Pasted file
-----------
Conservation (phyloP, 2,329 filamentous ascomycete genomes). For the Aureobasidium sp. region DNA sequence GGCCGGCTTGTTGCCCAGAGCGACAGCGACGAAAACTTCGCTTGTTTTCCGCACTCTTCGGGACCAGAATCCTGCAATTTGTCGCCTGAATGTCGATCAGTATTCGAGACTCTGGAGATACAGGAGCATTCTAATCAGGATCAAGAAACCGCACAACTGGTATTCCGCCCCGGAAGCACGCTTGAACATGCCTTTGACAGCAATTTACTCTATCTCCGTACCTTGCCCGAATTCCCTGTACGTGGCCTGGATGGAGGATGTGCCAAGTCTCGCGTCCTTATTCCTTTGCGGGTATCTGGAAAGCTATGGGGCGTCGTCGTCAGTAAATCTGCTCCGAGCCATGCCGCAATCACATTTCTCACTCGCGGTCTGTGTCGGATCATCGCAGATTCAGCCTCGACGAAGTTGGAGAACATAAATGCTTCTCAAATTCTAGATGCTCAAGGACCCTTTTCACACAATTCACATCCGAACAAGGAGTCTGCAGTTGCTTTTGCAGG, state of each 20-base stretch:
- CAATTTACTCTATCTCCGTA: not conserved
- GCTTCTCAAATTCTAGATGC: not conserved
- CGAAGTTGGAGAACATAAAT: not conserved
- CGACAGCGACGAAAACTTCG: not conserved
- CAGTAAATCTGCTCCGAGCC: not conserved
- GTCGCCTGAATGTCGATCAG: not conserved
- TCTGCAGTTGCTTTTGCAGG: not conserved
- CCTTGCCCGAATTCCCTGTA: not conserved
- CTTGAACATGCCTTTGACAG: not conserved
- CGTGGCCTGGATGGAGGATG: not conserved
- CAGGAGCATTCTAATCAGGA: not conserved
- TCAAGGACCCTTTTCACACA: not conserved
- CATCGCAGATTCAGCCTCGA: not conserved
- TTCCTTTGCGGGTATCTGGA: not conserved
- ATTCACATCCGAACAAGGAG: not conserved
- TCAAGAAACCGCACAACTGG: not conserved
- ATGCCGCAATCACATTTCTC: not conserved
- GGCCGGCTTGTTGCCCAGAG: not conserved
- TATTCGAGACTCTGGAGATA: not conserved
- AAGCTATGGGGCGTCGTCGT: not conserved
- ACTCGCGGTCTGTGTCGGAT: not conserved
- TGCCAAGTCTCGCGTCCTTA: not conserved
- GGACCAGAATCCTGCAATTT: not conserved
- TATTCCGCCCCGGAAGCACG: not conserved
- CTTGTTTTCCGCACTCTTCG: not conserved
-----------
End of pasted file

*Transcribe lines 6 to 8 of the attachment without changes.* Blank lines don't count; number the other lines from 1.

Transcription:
- CAGTAAATCTGCTCCGAGCC: not conserved
- GTCGCCTGAATGTCGATCAG: not conserved
- TCTGCAGTTGCTTTTGCAGG: not conserved